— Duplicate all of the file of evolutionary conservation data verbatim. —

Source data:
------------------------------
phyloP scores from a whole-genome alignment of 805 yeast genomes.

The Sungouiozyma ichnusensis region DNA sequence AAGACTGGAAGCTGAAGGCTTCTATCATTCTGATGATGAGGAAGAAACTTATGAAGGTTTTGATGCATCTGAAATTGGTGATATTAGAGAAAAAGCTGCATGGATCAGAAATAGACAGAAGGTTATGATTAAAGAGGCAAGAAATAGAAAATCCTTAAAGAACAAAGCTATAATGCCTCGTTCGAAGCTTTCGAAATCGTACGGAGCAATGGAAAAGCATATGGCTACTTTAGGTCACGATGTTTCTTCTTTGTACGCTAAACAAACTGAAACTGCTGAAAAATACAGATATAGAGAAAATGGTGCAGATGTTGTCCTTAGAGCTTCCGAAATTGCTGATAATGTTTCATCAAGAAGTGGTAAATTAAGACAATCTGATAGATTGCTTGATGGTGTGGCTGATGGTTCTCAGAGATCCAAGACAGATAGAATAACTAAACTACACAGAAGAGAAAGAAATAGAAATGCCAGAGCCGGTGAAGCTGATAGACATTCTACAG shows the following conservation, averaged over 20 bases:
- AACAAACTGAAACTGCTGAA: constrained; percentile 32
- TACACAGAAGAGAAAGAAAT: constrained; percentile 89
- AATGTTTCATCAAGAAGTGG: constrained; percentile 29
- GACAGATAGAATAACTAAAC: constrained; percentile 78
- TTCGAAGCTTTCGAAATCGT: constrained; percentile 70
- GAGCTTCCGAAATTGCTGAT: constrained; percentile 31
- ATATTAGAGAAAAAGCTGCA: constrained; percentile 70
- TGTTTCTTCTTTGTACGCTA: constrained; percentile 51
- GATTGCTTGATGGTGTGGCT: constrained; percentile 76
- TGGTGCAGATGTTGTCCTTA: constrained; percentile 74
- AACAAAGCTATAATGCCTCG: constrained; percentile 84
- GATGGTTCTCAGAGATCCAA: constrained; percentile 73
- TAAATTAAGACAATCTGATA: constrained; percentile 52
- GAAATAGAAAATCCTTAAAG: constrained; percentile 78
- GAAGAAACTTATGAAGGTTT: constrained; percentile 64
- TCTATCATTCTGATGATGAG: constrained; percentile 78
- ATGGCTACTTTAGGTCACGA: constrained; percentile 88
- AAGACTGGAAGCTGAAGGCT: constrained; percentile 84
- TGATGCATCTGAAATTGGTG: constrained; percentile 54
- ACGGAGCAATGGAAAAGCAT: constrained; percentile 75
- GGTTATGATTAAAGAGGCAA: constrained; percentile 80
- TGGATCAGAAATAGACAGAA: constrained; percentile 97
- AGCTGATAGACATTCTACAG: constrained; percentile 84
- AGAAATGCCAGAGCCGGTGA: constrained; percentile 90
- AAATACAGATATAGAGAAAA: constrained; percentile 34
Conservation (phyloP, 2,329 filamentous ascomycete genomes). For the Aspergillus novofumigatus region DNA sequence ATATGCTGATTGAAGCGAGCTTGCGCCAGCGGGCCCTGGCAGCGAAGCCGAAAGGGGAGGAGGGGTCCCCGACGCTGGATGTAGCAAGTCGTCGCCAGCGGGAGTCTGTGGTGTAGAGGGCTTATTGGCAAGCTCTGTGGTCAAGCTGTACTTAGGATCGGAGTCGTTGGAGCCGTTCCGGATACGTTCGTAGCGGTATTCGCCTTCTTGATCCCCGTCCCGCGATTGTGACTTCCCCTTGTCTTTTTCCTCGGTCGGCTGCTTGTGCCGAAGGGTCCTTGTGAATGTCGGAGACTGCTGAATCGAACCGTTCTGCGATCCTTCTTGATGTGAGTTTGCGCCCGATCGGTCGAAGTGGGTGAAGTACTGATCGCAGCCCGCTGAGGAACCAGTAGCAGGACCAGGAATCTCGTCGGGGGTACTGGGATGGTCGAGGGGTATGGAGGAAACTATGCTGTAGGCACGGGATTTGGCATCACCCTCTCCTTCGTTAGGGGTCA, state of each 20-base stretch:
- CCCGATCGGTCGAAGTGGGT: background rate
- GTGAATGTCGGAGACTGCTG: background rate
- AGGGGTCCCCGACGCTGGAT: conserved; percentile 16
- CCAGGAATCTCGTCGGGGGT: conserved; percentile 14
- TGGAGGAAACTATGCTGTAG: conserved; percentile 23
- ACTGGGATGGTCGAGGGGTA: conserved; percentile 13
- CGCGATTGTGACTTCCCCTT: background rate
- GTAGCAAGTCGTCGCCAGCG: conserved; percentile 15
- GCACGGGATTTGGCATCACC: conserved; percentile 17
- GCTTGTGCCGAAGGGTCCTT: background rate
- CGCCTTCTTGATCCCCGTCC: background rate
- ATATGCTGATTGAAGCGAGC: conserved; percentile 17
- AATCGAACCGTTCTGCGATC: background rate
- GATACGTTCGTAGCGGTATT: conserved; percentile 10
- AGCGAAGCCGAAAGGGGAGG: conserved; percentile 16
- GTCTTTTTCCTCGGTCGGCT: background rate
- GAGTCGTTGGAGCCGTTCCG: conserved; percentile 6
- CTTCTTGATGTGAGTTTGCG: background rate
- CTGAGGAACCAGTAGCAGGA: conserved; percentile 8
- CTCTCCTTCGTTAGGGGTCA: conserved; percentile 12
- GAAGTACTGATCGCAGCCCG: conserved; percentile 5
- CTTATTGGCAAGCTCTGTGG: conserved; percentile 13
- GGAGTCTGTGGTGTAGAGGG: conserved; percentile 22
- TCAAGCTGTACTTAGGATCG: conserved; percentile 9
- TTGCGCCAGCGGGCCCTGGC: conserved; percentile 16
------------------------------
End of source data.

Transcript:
phyloP scores from a whole-genome alignment of 805 yeast genomes.

The Sungouiozyma ichnusensis region DNA sequence AAGACTGGAAGCTGAAGGCTTCTATCATTCTGATGATGAGGAAGAAACTTATGAAGGTTTTGATGCATCTGAAATTGGTGATATTAGAGAAAAAGCTGCATGGATCAGAAATAGACAGAAGGTTATGATTAAAGAGGCAAGAAATAGAAAATCCTTAAAGAACAAAGCTATAATGCCTCGTTCGAAGCTTTCGAAATCGTACGGAGCAATGGAAAAGCATATGGCTACTTTAGGTCACGATGTTTCTTCTTTGTACGCTAAACAAACTGAAACTGCTGAAAAATACAGATATAGAGAAAATGGTGCAGATGTTGTCCTTAGAGCTTCCGAAATTGCTGATAATGTTTCATCAAGAAGTGGTAAATTAAGACAATCTGATAGATTGCTTGATGGTGTGGCTGATGGTTCTCAGAGATCCAAGACAGATAGAATAACTAAACTACACAGAAGAGAAAGAAATAGAAATGCCAGAGCCGGTGAAGCTGATAGACATTCTACAG shows the following conservation, averaged over 20 bases:
- AACAAACTGAAACTGCTGAA: constrained; percentile 32
- TACACAGAAGAGAAAGAAAT: constrained; percentile 89
- AATGTTTCATCAAGAAGTGG: constrained; percentile 29
- GACAGATAGAATAACTAAAC: constrained; percentile 78
- TTCGAAGCTTTCGAAATCGT: constrained; percentile 70
- GAGCTTCCGAAATTGCTGAT: constrained; percentile 31
- ATATTAGAGAAAAAGCTGCA: constrained; percentile 70
- TGTTTCTTCTTTGTACGCTA: constrained; percentile 51
- GATTGCTTGATGGTGTGGCT: constrained; percentile 76
- TGGTGCAGATGTTGTCCTTA: constrained; percentile 74
- AACAAAGCTATAATGCCTCG: constrained; percentile 84
- GATGGTTCTCAGAGATCCAA: constrained; percentile 73
- TAAATTAAGACAATCTGATA: constrained; percentile 52
- GAAATAGAAAATCCTTAAAG: constrained; percentile 78
- GAAGAAACTTATGAAGGTTT: constrained; percentile 64
- TCTATCATTCTGATGATGAG: constrained; percentile 78
- ATGGCTACTTTAGGTCACGA: constrained; percentile 88
- AAGACTGGAAGCTGAAGGCT: constrained; percentile 84
- TGATGCATCTGAAATTGGTG: constrained; percentile 54
- ACGGAGCAATGGAAAAGCAT: constrained; percentile 75
- GGTTATGATTAAAGAGGCAA: constrained; percentile 80
- TGGATCAGAAATAGACAGAA: constrained; percentile 97
- AGCTGATAGACATTCTACAG: constrained; percentile 84
- AGAAATGCCAGAGCCGGTGA: constrained; percentile 90
- AAATACAGATATAGAGAAAA: constrained; percentile 34
Conservation (phyloP, 2,329 filamentous ascomycete genomes). For the Aspergillus novofumigatus region DNA sequence ATATGCTGATTGAAGCGAGCTTGCGCCAGCGGGCCCTGGCAGCGAAGCCGAAAGGGGAGGAGGGGTCCCCGACGCTGGATGTAGCAAGTCGTCGCCAGCGGGAGTCTGTGGTGTAGAGGGCTTATTGGCAAGCTCTGTGGTCAAGCTGTACTTAGGATCGGAGTCGTTGGAGCCGTTCCGGATACGTTCGTAGCGGTATTCGCCTTCTTGATCCCCGTCCCGCGATTGTGACTTCCCCTTGTCTTTTTCCTCGGTCGGCTGCTTGTGCCGAAGGGTCCTTGTGAATGTCGGAGACTGCTGAATCGAACCGTTCTGCGATCCTTCTTGATGTGAGTTTGCGCCCGATCGGTCGAAGTGGGTGAAGTACTGATCGCAGCCCGCTGAGGAACCAGTAGCAGGACCAGGAATCTCGTCGGGGGTACTGGGATGGTCGAGGGGTATGGAGGAAACTATGCTGTAGGCACGGGATTTGGCATCACCCTCTCCTTCGTTAGGGGTCA, state of each 20-base stretch:
- CCCGATCGGTCGAAGTGGGT: background rate
- GTGAATGTCGGAGACTGCTG: background rate
- AGGGGTCCCCGACGCTGGAT: conserved; percentile 16
- CCAGGAATCTCGTCGGGGGT: conserved; percentile 14
- TGGAGGAAACTATGCTGTAG: conserved; percentile 23
- ACTGGGATGGTCGAGGGGTA: conserved; percentile 13
- CGCGATTGTGACTTCCCCTT: background rate
- GTAGCAAGTCGTCGCCAGCG: conserved; percentile 15
- GCACGGGATTTGGCATCACC: conserved; percentile 17
- GCTTGTGCCGAAGGGTCCTT: background rate
- CGCCTTCTTGATCCCCGTCC: background rate
- ATATGCTGATTGAAGCGAGC: conserved; percentile 17
- AATCGAACCGTTCTGCGATC: background rate
- GATACGTTCGTAGCGGTATT: conserved; percentile 10
- AGCGAAGCCGAAAGGGGAGG: conserved; percentile 16
- GTCTTTTTCCTCGGTCGGCT: background rate
- GAGTCGTTGGAGCCGTTCCG: conserved; percentile 6
- CTTCTTGATGTGAGTTTGCG: background rate
- CTGAGGAACCAGTAGCAGGA: conserved; percentile 8
- CTCTCCTTCGTTAGGGGTCA: conserved; percentile 12
- GAAGTACTGATCGCAGCCCG: conserved; percentile 5
- CTTATTGGCAAGCTCTGTGG: conserved; percentile 13
- GGAGTCTGTGGTGTAGAGGG: conserved; percentile 22
- TCAAGCTGTACTTAGGATCG: conserved; percentile 9
- TTGCGCCAGCGGGCCCTGGC: conserved; percentile 16